Why this 87-year-old is getting on board the NFT train – The Australian Financial Review | NFTRADIUS

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Charles Billich has just minted his first NFT at the age of 87, and he wishes the technology had been available earlier in his career.

More than 50 years ago, surrealist painter Charles Billich discovered that communist officials had stolen millions of dollars of his work from a Croatian studio. That experience has made the 87-year-old open to the idea of electronically protecting his work and led to him creating his first NFTs.

It was the fulfillment of a long-held dream when Billich established a gallery in Croatia’s coastal city of Lovran. However, the artist didn’t realise the manager he employed there was a government spy. When she failed to pay a small government tax, officials descended and seized more than 100 paintings.

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Artist Charles Billich has just created his first NFT. Natalie Boog

“This manageress also stole my penthouse,” Billich told AFR Weekend recently, from his Sydney harbourside studio in a converted sailors’ bunkhouse in The Rocks, from which he has painted for nearly 40 years.

When his friend and lawyer, Geoffrey McDonald, suggested recently that had those stolen works been minted to an NFT, or non-fungible-token, he could have tracked their illegal movements over the years, he was keen to learn more.

“Having work stolen is not uncommon, but this is a nice invention,” Billich says of NFTs.

“The only problem of course, was the communists would have announced those paintings were worth nothing. Now, I think they’re probably worth millions of dollars.”

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Billich at work in the his studio in The Rocks, Sydney. Natalie Boog

Billich arrived in Melbourne in 1956 at the age of 21. He had fled Croatia when he was a teenager after a run-in with Yugoslav authorities. Once he had settled in Australia he built a career that has reached dizzying heights: his dream-like, architectural works hang in the White House, the United Nations and the Vatican.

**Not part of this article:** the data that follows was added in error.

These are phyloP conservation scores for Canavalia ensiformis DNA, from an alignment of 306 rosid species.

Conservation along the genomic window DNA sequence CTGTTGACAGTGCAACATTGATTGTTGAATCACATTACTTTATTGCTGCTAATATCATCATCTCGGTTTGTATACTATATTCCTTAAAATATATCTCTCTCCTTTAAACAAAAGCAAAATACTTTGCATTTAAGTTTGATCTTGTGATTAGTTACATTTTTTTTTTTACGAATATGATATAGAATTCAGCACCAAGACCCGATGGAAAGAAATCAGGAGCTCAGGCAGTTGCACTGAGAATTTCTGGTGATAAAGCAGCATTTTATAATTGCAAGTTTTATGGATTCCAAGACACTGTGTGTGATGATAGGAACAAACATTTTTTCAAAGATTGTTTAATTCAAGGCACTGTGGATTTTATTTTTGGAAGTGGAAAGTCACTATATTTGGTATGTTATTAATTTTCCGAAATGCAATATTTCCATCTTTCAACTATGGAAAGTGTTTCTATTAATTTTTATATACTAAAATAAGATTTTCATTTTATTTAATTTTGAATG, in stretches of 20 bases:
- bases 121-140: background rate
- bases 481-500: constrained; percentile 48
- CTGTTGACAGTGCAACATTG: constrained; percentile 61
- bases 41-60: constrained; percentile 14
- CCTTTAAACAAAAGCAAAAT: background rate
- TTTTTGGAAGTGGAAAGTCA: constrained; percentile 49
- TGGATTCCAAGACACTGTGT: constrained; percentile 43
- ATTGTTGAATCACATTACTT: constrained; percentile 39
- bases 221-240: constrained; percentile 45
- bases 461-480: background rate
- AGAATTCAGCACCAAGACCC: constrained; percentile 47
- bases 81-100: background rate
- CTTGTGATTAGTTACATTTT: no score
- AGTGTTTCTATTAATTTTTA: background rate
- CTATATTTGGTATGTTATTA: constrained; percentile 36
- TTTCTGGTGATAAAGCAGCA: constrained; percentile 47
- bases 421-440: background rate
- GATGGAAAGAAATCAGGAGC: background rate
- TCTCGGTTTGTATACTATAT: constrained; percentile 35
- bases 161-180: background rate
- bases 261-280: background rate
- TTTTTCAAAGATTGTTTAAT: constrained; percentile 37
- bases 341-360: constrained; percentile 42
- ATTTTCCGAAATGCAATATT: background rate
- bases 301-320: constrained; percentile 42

He has painted popes and even designed 16 Chinese postage stamps based on Bing Ma Yong Terracotta warriors, now he has created his first NFT with a digital animator.

Billich is the latest in a sweep of traditional painters experimenting with digital mediums while looking to make use of the technical breakthrough afforded by NFTs.

The resulting work, Journey of Flat Earth, is fine art animation. A gleaming, surreal cube turns in on itself before hurtling down a corridor framed with doorways and bird cages.

The ambient track stretches throughout the 80-second clip, before it folds away and starts again, showing elements of Billich’s hundreds of paintings over the years.

Billich is not surprised that technology has evolved to track and prevent art theft, but he says that good work will always find a home.

“There is always going to be an instinct in human beings for artistic merit,” he says.

“And this is not only confined to the educated classes, it’s common for everyone, it all comes down to whether people want to look at something. That eye exists, no matter how much work is produced, or indeed, stolen.”

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Jessica Sier

Jessica SierJournalistJessica Sier writes on technology, internet culture, cryptocurrencies and software from our Sydney newsroom. She has previously covered global capital markets and economics. Connect with Jessica on Twitter. Email Jessica at [email protected]

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